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PLoS One. 2015 Feb 13;10(2):e0117747. doi: 10.1371/journal.pone.0117747. eCollection 2015.

The regulation of troponins I, C and ANP by GATA4 and Nkx2-5 in heart of hibernating thirteen-lined ground squirrels, Ictidomys tridecemlineatus.

Author information

1
Institute of Biochemistry & Department of Biology, Carleton University, 1125 Colonel By Drive, Ottawa, Ontario, K1S 5B6, Canada.

Abstract

Hibernation is an adaptive strategy used by various mammals to survive the winter under situations of low ambient temperatures and limited or no food availability. The heart of hibernating thirteen-lined ground squirrels (Ictidomys tridecemlineatus) has the remarkable ability to descend to low, near 0°C temperatures without falling into cardiac arrest. We hypothesized that the transcription factors GATA4 and Nkx2-5 may play a role in cardioprotection by facilitating the expression of key downstream targets such as troponin I, troponin C, and ANP (atrial natriuretic peptide). This study measured relative changes in transcript levels, protein levels, protein post-translational modifications, and transcription factor binding over six stages: euthermic control (EC), entrance into torpor (EN), early torpor (ET), late torpor (LT), early arousal (EA), and interbout arousal (IA). We found differential regulation of GATA4 whereby transcript/protein expression, post-translational modification (phosphorylation of serine 261), and DNA binding were enhanced during the transitory phases (entrance and arousal) of hibernation. Activation of GATA4 was paired with increases in cardiac troponin I, troponin C and ANP protein levels during entrance, while increases in p-GATA4 DNA binding during early arousal was paired with decreases in troponin I and no changes in troponin C and ANP protein levels. Unlike its binding partner, the relative mRNA/protein expression and DNA binding of Nkx2-5 did not change during hibernation. This suggests that either Nkx2-5 does not play a substantial role or other regulatory mechanisms not presently studied (e.g. posttranslational modifications) are important during hibernation. The data suggest a significant role for GATA4-mediated gene transcription in the differential regulation of genes which aid cardiac-specific challenges associated with torpor-arousal.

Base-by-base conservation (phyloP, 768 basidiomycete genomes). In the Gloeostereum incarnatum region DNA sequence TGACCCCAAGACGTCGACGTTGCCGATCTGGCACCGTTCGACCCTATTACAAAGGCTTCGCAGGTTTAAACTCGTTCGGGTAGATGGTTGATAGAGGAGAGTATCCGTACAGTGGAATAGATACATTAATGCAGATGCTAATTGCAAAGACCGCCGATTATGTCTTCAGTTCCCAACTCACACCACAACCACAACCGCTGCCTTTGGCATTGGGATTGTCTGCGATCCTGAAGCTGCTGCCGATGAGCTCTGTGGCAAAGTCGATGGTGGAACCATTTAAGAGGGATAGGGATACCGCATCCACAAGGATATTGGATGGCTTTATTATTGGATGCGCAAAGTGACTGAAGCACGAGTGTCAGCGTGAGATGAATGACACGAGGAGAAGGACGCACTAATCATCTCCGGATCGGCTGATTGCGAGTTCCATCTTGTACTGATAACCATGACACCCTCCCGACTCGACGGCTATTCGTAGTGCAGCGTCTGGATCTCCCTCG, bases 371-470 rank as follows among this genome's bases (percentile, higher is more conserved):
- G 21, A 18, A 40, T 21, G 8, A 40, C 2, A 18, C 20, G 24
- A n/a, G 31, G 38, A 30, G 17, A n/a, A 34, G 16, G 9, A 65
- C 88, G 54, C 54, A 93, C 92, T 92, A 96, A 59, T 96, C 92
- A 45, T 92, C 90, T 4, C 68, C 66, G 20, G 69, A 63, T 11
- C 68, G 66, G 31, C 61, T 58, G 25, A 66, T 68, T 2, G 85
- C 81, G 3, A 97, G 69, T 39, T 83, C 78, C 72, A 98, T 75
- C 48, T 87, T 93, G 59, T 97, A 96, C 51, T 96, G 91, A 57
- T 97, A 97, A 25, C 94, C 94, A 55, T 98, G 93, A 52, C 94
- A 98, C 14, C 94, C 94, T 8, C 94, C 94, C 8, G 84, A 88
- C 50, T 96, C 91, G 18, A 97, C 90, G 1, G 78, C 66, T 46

PMID:
25679215
PMCID:
PMC4334527
DOI:
10.1371/journal.pone.0117747
[Indexed for MEDLINE]
Free PMC Article

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